Labor History

Labor Quote of the Day: Conor McGregor
“Yes sir, no sir, clock in, clock out. Why were you late? Why are you not in today? That’s not how humans are supposed to live.”

This Week in Labor History
November 20
First use of term “scab,” by Albany Typographical Society – 1816

Norman Thomas born, American socialist leader – 1884

The time clock is invented by Willard Bundy, a jeweler in Auburn, N.Y. Bundy’s brother Harlow starts mass producing them a year later – 1888

Mine fire in Telluride, Colo., kills 28 miners, prompts union call for safer work conditions – 1901

A total of 78 miners are killed in an explosion at the Consolidated Coal Company’s No. 9 mine in Farmington, W. Va. – 1968

The Great Recession hits high gear when the stock market falls to its lowest level since 1997. Adding to the mess: a burst housing bubble and total incompetence and greed—some of it criminal—on the part of the nation’s largest banks and Wall Street investment firms. Officially, the recession lasted from December 2007 to June 2009 – 2008

November 21
Six miners striking for better working conditions under the IWW banner are killed and many wounded in the Columbine Massacre at Lafayette, Colo. Out of this struggle Colorado coal miners gained lasting union contracts – 1927

The 1,700-mile Alaska Highway (Alcan Highway) is completed, built during World War II on the order of President Roosevelt.  Some 11,000 troops, about one-third of them African-Americans, worked on the project, which claimed the lives of an estimated 30 men. Memorials for the veterans are scattered in spots throughout the highway, including the Black Veterans Memorial Bridge, dedicated in 1993.  It wasn’t until 1948 that the military was desegregated – 1942

The United Auto Workers Union strikes 92 General Motors plants in 50 cities to back up worker demands for a 30-percent raise. An estimated 200,000 workers are out – 1945

Staten Island and Brooklyn are linked by the new Verrazano Narrows Bridge, the longest suspension bridge in the world at the time and still the longest in the U.S.  Joseph Farrell, an apprentice Ironworker on the project, told radio station WNYC: “The way the wind blows over this water it would blow you right off the iron. That was to me and still is the most treacherous part of this business. When the wind grabs you on the open iron, it can be very dangerous.” Three workers died over the course of the 5-year project – 1964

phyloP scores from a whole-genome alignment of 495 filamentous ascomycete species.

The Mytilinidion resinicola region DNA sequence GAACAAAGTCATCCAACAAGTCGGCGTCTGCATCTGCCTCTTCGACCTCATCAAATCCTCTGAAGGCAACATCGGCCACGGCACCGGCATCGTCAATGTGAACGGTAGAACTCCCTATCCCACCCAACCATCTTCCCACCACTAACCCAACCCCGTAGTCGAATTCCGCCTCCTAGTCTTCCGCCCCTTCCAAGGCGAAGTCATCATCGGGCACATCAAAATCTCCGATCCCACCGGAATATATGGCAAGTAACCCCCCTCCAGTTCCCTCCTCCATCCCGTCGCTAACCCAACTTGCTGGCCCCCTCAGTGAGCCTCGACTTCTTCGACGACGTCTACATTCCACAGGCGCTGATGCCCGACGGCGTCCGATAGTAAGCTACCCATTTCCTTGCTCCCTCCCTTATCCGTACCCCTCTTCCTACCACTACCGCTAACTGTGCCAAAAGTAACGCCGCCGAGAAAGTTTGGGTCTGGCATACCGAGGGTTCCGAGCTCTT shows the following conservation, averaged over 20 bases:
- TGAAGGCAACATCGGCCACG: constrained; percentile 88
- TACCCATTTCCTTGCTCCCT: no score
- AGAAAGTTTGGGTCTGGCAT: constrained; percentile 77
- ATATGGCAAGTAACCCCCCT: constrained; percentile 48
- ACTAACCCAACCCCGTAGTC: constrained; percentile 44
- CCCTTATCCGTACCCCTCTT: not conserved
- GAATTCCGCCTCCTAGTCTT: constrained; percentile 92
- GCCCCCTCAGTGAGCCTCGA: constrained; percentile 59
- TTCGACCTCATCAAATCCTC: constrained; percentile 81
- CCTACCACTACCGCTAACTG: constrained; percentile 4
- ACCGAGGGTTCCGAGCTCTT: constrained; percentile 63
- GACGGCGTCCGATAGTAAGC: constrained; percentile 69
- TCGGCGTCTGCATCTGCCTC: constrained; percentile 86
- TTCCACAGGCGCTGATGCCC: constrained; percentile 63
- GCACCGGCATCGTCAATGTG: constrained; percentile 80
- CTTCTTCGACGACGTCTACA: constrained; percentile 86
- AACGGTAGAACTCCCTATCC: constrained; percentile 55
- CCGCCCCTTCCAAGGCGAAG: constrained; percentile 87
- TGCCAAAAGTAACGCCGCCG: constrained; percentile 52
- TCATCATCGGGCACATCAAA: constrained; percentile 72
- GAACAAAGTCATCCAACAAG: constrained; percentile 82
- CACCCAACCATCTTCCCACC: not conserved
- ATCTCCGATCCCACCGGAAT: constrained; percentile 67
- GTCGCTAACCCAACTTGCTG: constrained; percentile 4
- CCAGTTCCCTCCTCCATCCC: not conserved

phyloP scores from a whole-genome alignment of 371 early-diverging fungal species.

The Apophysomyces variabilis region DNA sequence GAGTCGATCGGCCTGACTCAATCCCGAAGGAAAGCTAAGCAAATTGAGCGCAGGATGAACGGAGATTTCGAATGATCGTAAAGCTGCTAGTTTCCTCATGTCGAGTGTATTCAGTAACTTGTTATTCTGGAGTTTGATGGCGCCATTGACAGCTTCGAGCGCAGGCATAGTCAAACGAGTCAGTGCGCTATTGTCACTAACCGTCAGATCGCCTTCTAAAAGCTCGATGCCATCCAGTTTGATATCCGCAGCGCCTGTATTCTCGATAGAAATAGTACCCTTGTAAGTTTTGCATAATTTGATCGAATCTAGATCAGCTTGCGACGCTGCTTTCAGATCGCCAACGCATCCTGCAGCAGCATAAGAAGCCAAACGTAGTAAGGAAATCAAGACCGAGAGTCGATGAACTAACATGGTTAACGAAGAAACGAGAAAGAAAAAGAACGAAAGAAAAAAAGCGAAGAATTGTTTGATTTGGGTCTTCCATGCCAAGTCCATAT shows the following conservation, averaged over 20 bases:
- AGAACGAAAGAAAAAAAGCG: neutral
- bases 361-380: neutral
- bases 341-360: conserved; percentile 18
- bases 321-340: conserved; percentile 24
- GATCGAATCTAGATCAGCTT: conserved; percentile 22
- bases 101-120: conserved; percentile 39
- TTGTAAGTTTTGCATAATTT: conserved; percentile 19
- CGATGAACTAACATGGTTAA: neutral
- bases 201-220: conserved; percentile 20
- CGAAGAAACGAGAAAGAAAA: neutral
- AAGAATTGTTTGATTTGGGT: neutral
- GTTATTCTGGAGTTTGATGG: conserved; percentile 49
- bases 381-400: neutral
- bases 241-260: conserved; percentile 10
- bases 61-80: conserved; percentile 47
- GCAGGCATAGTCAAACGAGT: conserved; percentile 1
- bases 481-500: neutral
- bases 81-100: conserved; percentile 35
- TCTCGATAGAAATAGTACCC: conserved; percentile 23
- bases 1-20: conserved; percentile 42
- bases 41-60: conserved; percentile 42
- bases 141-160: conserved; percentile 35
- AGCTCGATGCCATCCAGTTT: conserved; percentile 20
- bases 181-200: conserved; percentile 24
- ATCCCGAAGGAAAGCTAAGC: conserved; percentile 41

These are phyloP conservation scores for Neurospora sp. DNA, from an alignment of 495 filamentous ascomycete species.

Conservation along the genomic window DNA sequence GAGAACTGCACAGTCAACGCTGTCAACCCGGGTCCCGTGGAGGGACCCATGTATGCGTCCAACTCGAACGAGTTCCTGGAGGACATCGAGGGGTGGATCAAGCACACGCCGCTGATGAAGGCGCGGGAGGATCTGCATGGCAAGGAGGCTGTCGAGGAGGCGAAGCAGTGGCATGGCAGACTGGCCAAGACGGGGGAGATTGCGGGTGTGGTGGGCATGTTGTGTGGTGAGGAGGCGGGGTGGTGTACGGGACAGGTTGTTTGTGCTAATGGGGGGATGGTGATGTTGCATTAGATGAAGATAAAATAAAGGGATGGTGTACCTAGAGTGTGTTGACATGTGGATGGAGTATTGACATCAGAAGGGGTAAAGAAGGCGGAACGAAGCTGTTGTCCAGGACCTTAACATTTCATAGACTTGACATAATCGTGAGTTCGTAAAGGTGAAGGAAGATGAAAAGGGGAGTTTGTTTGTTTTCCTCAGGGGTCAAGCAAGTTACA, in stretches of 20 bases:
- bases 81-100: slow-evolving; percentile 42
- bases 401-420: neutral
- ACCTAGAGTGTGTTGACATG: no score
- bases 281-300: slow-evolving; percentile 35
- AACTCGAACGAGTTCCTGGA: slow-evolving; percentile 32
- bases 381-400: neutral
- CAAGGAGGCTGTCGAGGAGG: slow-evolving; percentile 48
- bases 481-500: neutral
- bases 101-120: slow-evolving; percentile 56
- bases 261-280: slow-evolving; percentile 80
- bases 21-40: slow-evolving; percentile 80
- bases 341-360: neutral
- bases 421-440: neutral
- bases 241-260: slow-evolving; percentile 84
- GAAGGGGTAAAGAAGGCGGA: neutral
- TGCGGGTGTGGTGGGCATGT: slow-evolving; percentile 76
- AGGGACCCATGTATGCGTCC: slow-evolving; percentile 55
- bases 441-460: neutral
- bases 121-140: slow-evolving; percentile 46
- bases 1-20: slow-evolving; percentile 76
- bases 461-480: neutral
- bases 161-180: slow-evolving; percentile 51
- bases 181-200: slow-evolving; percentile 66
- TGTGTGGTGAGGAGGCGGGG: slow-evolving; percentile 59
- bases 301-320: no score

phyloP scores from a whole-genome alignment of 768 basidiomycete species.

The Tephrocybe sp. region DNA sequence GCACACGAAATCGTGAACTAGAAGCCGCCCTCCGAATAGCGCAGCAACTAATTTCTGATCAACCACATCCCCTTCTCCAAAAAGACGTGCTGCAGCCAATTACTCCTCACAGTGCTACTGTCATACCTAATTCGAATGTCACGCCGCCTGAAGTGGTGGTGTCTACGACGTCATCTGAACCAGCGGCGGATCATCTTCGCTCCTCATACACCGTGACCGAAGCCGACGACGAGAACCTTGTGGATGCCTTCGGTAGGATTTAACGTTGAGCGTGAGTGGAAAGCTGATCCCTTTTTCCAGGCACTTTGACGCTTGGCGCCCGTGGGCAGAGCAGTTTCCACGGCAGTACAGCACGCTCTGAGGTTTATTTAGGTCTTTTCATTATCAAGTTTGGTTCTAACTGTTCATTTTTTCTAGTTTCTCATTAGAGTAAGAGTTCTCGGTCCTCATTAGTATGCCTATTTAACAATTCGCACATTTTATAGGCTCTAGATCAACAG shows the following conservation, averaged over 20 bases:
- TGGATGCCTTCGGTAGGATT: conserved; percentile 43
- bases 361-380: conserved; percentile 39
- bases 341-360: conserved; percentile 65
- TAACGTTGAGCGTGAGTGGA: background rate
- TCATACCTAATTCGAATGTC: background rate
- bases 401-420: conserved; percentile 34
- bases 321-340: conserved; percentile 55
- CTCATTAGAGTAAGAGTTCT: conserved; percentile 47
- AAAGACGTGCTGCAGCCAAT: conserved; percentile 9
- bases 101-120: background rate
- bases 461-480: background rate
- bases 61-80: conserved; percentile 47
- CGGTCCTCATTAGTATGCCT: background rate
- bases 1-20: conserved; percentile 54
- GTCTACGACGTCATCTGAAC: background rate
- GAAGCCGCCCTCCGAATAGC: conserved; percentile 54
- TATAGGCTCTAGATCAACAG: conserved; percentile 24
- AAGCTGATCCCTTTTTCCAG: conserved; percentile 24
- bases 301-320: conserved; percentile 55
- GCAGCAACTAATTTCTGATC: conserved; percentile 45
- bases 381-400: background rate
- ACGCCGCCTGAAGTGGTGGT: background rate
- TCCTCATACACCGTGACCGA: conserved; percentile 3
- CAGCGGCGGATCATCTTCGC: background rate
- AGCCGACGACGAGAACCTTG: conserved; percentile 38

(Survival of the Fittest is a must-read for anyone in the building trades, especially younger workers. In clear, easy-to-read language it explains how to be successful in the trades and, directly linked to that success, how to make union construction thrive and prosper.)

The promise of telecommuting arrives when the Advanced Research Projects Agency Network—ARPANET, the beginnings of the global internet—is established when a permanent link is created between the University of California at Los Angeles and the Stanford Research Institute in Menlo Park, Calif. – 1969

A fire at the MGM Grand Hotel and Casino in Las Vegas kills 85 hotel employees and guests and sends 650 injured persons, including 14 firefighters, to the hospital. Most of the deaths and injuries were caused by smoke inhalation – 1980

Flight attendants celebrate the signing into law a smoking ban on all U.S. domestic flights – 1989

Congress approves the North American Free Trade Agreement (NAFTA), to take effect Jan. 1 of the following year – 1993

The Genetic Information Nondiscrimination Act takes effect in the nation’s workplaces. It prohibits employers from requesting genetic testing or considering someone’s genetic background in hiring, firing or promotions – 2009

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